When doing a cold outreach and getting people to sign up to your application, we know a simple outreach doesn't work. Here are some tips on using scarcity to gain users and grow signups by 450%:
1. The “Waiting in Line” Approach
While walking down the street, have you ever seen a line of people waiting outside a store, concert hall, etc? Your immediate response is to crane your neck to see why there's such a long queue. Generally, what’s going on in the back of your mind is, “That’s a lot of people, whatever is going on must be cool. What am I missing out on?”
By announcing that your app has a waiting list, you create a sense of popularity. When there is only standing room left, people feel almost desperate to get in now.
2. The “Limited Supply” Approach
Reward attendees that sign up first. After all, they're going to be spreading some positive vibes about any special treatment they receive. A particularly smart move is to allow people to pre-register for items or services that will only be available in limited supply.
For example, when planning its launch strategy, Connect.me allowed users who signed up early to pre-register usernames instead of merely giving an email address.
3. The “Make Money from Scarcity” Approach
Why not validate your idea and make some extra cash at the same time? You may find success in selling beta versions of your product at a discount. If you have a product that's ready to go, that is. Allowing a select few people into your beta - in exchange for immediate payment - you gain a significant amount of monetary validation for your idea.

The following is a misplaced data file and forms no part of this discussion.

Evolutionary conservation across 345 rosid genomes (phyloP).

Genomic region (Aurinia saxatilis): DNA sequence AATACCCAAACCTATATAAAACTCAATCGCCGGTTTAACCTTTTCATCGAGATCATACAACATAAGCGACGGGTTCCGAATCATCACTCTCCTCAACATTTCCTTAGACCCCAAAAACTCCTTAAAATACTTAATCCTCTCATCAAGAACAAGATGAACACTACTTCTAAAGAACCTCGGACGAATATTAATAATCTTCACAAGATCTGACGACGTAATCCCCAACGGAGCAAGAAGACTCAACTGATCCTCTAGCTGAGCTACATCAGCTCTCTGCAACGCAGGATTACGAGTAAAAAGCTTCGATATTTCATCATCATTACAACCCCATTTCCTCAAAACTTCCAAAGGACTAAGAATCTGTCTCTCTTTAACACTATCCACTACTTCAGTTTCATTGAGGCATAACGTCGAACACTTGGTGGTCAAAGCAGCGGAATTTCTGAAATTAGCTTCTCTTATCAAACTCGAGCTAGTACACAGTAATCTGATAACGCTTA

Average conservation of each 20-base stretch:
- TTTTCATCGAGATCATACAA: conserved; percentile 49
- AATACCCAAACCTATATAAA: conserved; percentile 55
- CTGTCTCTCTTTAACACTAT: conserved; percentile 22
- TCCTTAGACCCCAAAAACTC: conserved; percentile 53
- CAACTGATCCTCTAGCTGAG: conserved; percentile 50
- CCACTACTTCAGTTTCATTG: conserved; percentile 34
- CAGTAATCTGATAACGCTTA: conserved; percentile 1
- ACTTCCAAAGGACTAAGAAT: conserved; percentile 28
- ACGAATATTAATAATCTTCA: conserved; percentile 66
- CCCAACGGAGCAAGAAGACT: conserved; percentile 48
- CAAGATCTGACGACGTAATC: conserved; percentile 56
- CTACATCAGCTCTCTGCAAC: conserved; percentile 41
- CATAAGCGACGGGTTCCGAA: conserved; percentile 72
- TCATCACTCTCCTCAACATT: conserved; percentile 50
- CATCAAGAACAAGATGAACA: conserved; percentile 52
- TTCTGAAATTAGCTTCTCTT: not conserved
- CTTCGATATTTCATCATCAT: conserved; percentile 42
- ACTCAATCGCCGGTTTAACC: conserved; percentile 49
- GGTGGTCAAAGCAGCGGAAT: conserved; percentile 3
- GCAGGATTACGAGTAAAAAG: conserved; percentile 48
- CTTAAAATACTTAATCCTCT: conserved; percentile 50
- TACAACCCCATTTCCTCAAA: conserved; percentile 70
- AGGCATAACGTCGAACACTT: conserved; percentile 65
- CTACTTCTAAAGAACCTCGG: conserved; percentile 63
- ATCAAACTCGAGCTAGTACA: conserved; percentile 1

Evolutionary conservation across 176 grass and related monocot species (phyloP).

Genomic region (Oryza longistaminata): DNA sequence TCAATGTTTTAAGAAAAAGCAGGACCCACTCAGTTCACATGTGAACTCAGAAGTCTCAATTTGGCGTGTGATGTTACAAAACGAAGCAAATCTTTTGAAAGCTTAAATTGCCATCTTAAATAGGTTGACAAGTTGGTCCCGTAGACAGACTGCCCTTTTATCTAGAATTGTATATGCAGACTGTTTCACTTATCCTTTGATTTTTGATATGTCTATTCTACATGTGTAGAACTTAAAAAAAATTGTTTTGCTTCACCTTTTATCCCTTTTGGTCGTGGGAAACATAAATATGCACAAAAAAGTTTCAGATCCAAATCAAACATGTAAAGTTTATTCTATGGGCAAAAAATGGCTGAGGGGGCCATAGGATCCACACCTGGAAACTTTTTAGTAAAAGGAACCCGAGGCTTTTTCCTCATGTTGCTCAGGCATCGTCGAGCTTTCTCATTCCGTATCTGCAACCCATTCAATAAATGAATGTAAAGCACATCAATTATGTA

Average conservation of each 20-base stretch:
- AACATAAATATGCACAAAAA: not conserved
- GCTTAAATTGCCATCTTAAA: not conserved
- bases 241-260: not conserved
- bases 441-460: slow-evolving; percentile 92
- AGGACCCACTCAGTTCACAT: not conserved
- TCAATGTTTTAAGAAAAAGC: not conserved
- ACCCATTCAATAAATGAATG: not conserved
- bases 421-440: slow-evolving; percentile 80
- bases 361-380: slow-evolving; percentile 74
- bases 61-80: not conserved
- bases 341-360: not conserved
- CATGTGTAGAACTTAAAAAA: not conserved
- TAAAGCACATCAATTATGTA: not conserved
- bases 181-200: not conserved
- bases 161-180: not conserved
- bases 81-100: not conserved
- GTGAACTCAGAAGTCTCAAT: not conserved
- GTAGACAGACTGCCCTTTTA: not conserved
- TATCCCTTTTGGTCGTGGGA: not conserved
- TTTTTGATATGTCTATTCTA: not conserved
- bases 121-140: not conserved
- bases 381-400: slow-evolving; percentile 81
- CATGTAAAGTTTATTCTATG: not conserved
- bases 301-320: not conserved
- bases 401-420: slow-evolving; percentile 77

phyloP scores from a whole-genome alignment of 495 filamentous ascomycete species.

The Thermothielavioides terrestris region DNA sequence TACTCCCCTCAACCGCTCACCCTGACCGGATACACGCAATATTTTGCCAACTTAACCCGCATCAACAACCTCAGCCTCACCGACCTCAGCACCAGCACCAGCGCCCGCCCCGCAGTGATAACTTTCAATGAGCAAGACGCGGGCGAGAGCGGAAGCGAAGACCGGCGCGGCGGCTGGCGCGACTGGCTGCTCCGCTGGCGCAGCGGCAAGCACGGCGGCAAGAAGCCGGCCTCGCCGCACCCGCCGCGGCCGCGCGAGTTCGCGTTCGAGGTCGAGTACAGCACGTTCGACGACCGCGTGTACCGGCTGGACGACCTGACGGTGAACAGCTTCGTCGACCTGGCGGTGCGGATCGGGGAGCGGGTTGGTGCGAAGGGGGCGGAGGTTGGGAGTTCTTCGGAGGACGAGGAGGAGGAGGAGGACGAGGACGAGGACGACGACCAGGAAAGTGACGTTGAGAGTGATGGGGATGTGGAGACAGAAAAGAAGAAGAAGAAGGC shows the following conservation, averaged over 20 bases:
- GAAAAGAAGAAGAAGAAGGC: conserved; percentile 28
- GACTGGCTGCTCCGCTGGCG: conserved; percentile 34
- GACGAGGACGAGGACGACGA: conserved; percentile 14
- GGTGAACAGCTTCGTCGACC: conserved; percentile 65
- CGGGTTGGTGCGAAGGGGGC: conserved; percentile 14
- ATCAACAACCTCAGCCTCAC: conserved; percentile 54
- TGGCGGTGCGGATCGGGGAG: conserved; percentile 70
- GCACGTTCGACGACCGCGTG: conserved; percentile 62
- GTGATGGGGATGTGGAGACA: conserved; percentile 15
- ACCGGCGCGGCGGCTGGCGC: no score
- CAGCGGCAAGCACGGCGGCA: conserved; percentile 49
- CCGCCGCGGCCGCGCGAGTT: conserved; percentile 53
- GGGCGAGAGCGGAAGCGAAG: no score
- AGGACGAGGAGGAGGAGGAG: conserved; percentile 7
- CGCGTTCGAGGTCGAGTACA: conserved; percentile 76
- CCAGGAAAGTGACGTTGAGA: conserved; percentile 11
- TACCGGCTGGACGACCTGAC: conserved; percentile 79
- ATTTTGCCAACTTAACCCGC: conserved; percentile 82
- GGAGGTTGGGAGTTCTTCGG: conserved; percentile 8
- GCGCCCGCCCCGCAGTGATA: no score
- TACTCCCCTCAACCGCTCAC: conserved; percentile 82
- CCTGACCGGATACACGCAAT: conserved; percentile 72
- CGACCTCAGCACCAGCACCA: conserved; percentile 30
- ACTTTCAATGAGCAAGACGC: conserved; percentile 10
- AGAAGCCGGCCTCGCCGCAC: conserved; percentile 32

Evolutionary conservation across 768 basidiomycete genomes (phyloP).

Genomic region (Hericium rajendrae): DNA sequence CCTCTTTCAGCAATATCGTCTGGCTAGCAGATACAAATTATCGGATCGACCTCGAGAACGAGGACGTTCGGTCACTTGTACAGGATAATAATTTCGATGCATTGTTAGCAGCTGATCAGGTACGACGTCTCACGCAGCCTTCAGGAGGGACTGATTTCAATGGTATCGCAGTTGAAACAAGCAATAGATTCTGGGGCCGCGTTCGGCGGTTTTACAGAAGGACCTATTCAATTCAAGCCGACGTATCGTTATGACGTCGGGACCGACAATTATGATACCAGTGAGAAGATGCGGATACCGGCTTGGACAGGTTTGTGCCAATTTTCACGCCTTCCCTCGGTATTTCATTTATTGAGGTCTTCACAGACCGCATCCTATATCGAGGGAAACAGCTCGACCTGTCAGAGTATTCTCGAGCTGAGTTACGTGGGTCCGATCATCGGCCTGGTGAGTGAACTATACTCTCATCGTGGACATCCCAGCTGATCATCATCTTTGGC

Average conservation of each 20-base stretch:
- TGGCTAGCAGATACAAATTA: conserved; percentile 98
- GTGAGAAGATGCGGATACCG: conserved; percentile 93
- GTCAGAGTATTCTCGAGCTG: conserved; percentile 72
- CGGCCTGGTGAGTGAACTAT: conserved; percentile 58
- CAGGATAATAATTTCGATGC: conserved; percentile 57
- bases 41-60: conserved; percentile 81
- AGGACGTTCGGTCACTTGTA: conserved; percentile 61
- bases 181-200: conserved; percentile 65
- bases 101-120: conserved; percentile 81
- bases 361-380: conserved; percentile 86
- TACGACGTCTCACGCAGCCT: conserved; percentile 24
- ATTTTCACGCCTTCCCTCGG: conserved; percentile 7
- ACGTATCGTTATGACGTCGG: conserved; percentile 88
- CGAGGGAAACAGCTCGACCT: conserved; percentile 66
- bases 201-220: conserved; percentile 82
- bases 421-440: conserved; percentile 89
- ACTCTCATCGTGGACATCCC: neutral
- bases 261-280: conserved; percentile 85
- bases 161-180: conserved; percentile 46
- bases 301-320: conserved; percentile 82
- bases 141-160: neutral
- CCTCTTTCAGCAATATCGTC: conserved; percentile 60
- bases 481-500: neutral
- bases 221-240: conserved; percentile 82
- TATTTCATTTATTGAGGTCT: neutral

4. The “Countdown” Approach
When the clock is ticking, a sense of urgency leads people to make decisions faster. Use this approach when you have cemented a specific launch time. Be sure that your timer counts down to the very second of your launch. By putting a countdown on your landing page, you promote the idea that people need to sign up soon or forever lose out.
5. The “$1*Buyers Per Sale” Approach
This approach to creating a sense of urgency is highly effective. In this approach, buyer #1 pays $1 for the product, buyer #2 would then pay $2, and so on. Simply add on $1 for every 1 buyer and you've created a ripple effect that keeps new buyers coming in for more. The first buyer walks away on top of the world with the best possible deal. The last buyer feels comforted by the belief that the product is worth every penny, if only because so many people have made a purchase before them.
As the price goes up, people are compelled to 'buy now' to avoid paying more and more as each new buyer causes the price to increase.
6. The “Refer for Earlier Access” Approach
This approach is an offshoot of the “Waiting in Line” approach. If you want to project the idea that your app has more traction than it does, try an approach where you don't need to inform people of where they are in the queue or how many others are in line with them. Essentially, when someone pre-registers, they are motivated to share a referral link with their contacts. The more referrals they have under their belt, the closer they'll move to the front of the line.
Forkly.com made this particular method quite popular during one of their own launches.
7. The “Social Contest” Approach
This is another approach that rewards people for referrals. There are several different ways to do this. You may be successful in combining it with the approach above, and making each pre-signup worth a specific number of entries into your contest. Be sure to give away something related to your product - the end goal is promotion of your brand, after all. Give away something like a lifetime membership, as this will guarantee the use of your product and a spin-off of referrals as well.
8. The “Your Friends Like Us and So Should You” Approach
Think of this as the "birds of a feather" approach. It's generally much easier to convince a person to sign up if their friends have signed up too. Using Twitter or Facebook logins to accept pre-signups makes this approach even easier.